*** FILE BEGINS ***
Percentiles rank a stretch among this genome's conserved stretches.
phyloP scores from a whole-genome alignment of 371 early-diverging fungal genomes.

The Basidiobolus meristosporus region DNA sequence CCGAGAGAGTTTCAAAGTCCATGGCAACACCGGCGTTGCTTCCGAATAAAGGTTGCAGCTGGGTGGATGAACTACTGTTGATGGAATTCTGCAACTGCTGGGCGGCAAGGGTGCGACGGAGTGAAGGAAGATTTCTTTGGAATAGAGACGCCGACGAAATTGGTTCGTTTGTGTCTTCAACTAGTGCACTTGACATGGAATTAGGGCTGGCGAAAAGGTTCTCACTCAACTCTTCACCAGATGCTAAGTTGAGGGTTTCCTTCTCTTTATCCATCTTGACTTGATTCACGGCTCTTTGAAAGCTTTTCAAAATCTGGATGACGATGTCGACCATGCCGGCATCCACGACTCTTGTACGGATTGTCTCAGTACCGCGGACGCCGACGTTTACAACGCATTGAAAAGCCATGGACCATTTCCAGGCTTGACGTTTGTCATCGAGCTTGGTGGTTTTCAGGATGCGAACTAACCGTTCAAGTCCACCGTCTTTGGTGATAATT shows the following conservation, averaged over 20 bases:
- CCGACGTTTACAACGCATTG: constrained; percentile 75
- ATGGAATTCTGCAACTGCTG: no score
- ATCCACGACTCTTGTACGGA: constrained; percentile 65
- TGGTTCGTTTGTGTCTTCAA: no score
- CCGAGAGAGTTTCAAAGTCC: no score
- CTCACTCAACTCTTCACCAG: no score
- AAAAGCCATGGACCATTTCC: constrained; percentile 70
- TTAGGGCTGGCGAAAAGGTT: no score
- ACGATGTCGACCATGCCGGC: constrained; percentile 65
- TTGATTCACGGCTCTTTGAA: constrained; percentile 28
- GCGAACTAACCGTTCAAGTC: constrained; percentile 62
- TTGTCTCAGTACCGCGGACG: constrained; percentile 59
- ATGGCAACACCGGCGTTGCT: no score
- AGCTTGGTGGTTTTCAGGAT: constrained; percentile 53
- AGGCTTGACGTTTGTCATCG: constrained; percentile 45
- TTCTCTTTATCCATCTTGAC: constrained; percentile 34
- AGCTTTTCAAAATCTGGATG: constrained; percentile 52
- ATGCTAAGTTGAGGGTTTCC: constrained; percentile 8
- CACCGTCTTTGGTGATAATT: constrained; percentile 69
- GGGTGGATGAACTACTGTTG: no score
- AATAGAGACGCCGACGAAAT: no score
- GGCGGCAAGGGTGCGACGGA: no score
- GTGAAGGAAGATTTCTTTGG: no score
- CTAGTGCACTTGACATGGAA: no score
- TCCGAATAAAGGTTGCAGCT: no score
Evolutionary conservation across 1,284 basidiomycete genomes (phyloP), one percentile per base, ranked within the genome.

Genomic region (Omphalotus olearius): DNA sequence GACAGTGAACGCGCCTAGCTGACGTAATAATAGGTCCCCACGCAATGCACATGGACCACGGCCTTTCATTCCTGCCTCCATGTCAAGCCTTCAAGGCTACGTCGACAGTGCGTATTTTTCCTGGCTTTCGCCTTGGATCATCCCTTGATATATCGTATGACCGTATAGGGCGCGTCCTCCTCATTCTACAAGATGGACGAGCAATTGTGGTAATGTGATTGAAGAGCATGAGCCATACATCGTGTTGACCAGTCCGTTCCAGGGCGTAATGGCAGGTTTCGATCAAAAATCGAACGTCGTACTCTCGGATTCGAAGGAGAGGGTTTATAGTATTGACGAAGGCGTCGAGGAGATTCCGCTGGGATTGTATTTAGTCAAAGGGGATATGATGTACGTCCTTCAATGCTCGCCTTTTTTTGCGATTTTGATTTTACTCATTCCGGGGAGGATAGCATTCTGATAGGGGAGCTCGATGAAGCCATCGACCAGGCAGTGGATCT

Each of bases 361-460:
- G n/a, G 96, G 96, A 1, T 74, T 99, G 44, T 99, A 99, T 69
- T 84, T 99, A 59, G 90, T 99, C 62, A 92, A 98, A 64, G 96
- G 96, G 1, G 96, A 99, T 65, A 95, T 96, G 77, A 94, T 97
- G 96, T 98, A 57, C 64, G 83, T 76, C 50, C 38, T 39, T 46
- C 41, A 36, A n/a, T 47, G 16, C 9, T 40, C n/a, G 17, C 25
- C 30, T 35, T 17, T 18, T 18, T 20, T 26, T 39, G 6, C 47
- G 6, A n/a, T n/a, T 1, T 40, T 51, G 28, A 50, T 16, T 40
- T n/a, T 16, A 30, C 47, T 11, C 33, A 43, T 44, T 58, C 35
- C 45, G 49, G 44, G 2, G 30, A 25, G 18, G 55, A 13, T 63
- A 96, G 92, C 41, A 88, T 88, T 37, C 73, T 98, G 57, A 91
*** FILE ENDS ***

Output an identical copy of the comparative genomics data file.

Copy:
Percentiles rank a stretch among this genome's conserved stretches.
phyloP scores from a whole-genome alignment of 371 early-diverging fungal genomes.

The Basidiobolus meristosporus region DNA sequence CCGAGAGAGTTTCAAAGTCCATGGCAACACCGGCGTTGCTTCCGAATAAAGGTTGCAGCTGGGTGGATGAACTACTGTTGATGGAATTCTGCAACTGCTGGGCGGCAAGGGTGCGACGGAGTGAAGGAAGATTTCTTTGGAATAGAGACGCCGACGAAATTGGTTCGTTTGTGTCTTCAACTAGTGCACTTGACATGGAATTAGGGCTGGCGAAAAGGTTCTCACTCAACTCTTCACCAGATGCTAAGTTGAGGGTTTCCTTCTCTTTATCCATCTTGACTTGATTCACGGCTCTTTGAAAGCTTTTCAAAATCTGGATGACGATGTCGACCATGCCGGCATCCACGACTCTTGTACGGATTGTCTCAGTACCGCGGACGCCGACGTTTACAACGCATTGAAAAGCCATGGACCATTTCCAGGCTTGACGTTTGTCATCGAGCTTGGTGGTTTTCAGGATGCGAACTAACCGTTCAAGTCCACCGTCTTTGGTGATAATT shows the following conservation, averaged over 20 bases:
- CCGACGTTTACAACGCATTG: constrained; percentile 75
- ATGGAATTCTGCAACTGCTG: no score
- ATCCACGACTCTTGTACGGA: constrained; percentile 65
- TGGTTCGTTTGTGTCTTCAA: no score
- CCGAGAGAGTTTCAAAGTCC: no score
- CTCACTCAACTCTTCACCAG: no score
- AAAAGCCATGGACCATTTCC: constrained; percentile 70
- TTAGGGCTGGCGAAAAGGTT: no score
- ACGATGTCGACCATGCCGGC: constrained; percentile 65
- TTGATTCACGGCTCTTTGAA: constrained; percentile 28
- GCGAACTAACCGTTCAAGTC: constrained; percentile 62
- TTGTCTCAGTACCGCGGACG: constrained; percentile 59
- ATGGCAACACCGGCGTTGCT: no score
- AGCTTGGTGGTTTTCAGGAT: constrained; percentile 53
- AGGCTTGACGTTTGTCATCG: constrained; percentile 45
- TTCTCTTTATCCATCTTGAC: constrained; percentile 34
- AGCTTTTCAAAATCTGGATG: constrained; percentile 52
- ATGCTAAGTTGAGGGTTTCC: constrained; percentile 8
- CACCGTCTTTGGTGATAATT: constrained; percentile 69
- GGGTGGATGAACTACTGTTG: no score
- AATAGAGACGCCGACGAAAT: no score
- GGCGGCAAGGGTGCGACGGA: no score
- GTGAAGGAAGATTTCTTTGG: no score
- CTAGTGCACTTGACATGGAA: no score
- TCCGAATAAAGGTTGCAGCT: no score
Evolutionary conservation across 1,284 basidiomycete genomes (phyloP), one percentile per base, ranked within the genome.

Genomic region (Omphalotus olearius): DNA sequence GACAGTGAACGCGCCTAGCTGACGTAATAATAGGTCCCCACGCAATGCACATGGACCACGGCCTTTCATTCCTGCCTCCATGTCAAGCCTTCAAGGCTACGTCGACAGTGCGTATTTTTCCTGGCTTTCGCCTTGGATCATCCCTTGATATATCGTATGACCGTATAGGGCGCGTCCTCCTCATTCTACAAGATGGACGAGCAATTGTGGTAATGTGATTGAAGAGCATGAGCCATACATCGTGTTGACCAGTCCGTTCCAGGGCGTAATGGCAGGTTTCGATCAAAAATCGAACGTCGTACTCTCGGATTCGAAGGAGAGGGTTTATAGTATTGACGAAGGCGTCGAGGAGATTCCGCTGGGATTGTATTTAGTCAAAGGGGATATGATGTACGTCCTTCAATGCTCGCCTTTTTTTGCGATTTTGATTTTACTCATTCCGGGGAGGATAGCATTCTGATAGGGGAGCTCGATGAAGCCATCGACCAGGCAGTGGATCT

Each of bases 361-460:
- G n/a, G 96, G 96, A 1, T 74, T 99, G 44, T 99, A 99, T 69
- T 84, T 99, A 59, G 90, T 99, C 62, A 92, A 98, A 64, G 96
- G 96, G 1, G 96, A 99, T 65, A 95, T 96, G 77, A 94, T 97
- G 96, T 98, A 57, C 64, G 83, T 76, C 50, C 38, T 39, T 46
- C 41, A 36, A n/a, T 47, G 16, C 9, T 40, C n/a, G 17, C 25
- C 30, T 35, T 17, T 18, T 18, T 20, T 26, T 39, G 6, C 47
- G 6, A n/a, T n/a, T 1, T 40, T 51, G 28, A 50, T 16, T 40
- T n/a, T 16, A 30, C 47, T 11, C 33, A 43, T 44, T 58, C 35
- C 45, G 49, G 44, G 2, G 30, A 25, G 18, G 55, A 13, T 63
- A 96, G 92, C 41, A 88, T 88, T 37, C 73, T 98, G 57, A 91